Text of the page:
Banned books and other forms of censorship

On the banning of books, censorship and other freedom of access issues

Tuesday, January 16, 2007

Cuban writers protest return of censor

Cuban intellectuals have protested the return of a hardline official resposible for Stalinist like cultural policies during the 1970s. The official is "Luis Pavon Tamayo, who as head of the National Culture Council from 1971 to 1976 led witch-hunts against writers and artists not toeing the party line on proletarian revolution," reports Reuters. Pavon was interviewed on a Jan. 5 television program "featuring guests who have made important contributions to Cuban culture, but no mention was made of his role in censoring writers."

During Pavon's reign, many writers were imprisoned or hounded from their jobs, homosexuals were persecuted, Beatles music and miniskirts were banned, and officials would stop long-haired youth to cut their hair in public. Cuba's most celebrated playwright, Anton Arrufat, described how he lost his job and "was sent to work in a library basement for nine years tying parcels of books with rope." He was not allowed to publish for 14 years.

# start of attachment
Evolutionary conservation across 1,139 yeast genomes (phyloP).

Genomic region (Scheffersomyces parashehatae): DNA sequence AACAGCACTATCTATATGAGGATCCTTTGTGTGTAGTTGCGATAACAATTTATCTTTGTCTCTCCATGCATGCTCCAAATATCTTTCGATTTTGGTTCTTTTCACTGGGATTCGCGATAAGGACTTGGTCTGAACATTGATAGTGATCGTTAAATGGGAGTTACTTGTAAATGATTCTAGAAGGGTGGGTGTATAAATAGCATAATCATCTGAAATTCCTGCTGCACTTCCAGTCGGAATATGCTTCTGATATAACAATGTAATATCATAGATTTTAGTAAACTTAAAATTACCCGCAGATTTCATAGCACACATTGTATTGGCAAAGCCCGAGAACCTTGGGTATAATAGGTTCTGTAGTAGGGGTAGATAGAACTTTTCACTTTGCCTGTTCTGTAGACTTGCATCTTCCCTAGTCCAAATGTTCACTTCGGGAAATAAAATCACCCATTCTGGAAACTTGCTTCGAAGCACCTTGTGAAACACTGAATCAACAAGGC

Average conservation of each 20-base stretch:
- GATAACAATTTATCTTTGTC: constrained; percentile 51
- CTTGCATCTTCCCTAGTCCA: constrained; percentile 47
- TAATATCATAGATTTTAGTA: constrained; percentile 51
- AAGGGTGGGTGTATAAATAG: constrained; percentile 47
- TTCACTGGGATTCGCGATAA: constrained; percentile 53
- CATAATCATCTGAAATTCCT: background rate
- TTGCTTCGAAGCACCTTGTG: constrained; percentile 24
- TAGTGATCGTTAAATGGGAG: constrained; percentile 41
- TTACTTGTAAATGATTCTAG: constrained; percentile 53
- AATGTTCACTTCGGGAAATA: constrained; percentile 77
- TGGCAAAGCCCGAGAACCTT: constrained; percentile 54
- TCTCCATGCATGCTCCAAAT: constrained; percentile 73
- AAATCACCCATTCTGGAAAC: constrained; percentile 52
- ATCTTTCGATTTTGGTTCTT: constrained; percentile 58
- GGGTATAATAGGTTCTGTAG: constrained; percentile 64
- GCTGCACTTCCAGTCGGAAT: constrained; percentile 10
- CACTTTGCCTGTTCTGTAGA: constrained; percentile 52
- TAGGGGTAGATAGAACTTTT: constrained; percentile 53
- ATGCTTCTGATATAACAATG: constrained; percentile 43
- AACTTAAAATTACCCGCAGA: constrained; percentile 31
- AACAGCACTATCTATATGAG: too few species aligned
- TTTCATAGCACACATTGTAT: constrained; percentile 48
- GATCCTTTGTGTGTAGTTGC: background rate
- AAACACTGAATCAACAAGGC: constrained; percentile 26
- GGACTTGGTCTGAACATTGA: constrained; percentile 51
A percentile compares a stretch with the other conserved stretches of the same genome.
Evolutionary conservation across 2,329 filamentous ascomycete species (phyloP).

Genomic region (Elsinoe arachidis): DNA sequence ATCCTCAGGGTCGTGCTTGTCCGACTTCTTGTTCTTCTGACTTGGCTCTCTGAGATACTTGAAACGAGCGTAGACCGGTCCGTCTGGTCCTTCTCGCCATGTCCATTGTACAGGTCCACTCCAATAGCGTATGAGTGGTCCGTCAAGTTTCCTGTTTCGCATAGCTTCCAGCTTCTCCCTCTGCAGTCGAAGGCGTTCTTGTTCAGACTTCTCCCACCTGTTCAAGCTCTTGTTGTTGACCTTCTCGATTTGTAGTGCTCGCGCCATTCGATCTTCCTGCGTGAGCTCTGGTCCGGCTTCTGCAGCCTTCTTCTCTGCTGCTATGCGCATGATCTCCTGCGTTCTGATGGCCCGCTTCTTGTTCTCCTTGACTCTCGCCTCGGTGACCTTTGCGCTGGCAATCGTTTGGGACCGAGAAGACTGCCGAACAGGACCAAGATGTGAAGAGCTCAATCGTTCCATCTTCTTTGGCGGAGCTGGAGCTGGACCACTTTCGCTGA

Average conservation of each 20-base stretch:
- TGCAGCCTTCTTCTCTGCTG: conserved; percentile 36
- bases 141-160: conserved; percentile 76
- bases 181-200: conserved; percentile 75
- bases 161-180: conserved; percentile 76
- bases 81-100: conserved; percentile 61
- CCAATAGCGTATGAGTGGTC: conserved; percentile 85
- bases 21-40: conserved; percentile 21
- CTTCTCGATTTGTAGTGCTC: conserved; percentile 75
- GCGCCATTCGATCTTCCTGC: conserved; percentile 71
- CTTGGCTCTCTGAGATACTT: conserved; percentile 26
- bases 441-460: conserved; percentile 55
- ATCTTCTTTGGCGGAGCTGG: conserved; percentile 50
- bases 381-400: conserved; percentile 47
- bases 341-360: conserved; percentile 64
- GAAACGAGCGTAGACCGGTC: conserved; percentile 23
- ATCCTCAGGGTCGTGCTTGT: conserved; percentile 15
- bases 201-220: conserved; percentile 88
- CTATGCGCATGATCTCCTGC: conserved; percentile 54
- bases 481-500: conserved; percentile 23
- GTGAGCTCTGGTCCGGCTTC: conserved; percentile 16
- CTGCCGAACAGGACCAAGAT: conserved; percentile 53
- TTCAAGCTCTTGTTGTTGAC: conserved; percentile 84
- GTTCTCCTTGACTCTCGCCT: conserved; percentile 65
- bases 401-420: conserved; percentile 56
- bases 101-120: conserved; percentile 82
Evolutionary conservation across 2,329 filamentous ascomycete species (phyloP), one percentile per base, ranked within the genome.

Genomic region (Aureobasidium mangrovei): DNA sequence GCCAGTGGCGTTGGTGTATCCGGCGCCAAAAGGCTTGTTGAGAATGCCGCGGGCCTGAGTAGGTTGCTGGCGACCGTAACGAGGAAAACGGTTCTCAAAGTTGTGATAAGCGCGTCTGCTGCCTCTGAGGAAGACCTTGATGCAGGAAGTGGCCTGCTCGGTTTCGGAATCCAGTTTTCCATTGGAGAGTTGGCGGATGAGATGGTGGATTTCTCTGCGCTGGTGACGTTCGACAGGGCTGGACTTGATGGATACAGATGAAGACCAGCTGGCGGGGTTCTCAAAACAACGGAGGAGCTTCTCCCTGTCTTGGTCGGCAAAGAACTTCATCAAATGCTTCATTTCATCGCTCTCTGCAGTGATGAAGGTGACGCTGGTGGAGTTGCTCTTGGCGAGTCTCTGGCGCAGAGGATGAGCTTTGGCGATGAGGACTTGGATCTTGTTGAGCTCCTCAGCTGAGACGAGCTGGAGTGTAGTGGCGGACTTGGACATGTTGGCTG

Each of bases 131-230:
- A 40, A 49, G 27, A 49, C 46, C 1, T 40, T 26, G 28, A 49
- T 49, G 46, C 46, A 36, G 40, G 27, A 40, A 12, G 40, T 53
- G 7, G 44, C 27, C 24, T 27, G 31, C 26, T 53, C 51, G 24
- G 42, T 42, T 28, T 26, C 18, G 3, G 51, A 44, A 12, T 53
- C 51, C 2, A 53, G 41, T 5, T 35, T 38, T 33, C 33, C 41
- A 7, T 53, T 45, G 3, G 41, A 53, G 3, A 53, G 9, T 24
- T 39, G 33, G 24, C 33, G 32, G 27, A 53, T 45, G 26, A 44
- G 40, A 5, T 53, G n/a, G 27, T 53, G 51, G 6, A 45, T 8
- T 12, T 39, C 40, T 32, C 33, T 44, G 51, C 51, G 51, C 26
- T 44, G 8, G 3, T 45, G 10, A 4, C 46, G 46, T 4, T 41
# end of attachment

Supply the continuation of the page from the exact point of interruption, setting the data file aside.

Writers who had later been rehabilitated led the protest, with what Reuters describes as an avalanche of internet messages. They met with Cuban Cuban Culture Minister Abel Prieto to raise their concerns but Prieto refused to apologize for the decision. Observers believe Pavon's reemergence may be an attempt by hardliners within the Cuban Communist Party to shore up their position at a time when the country is in transition with Castro's failing health.


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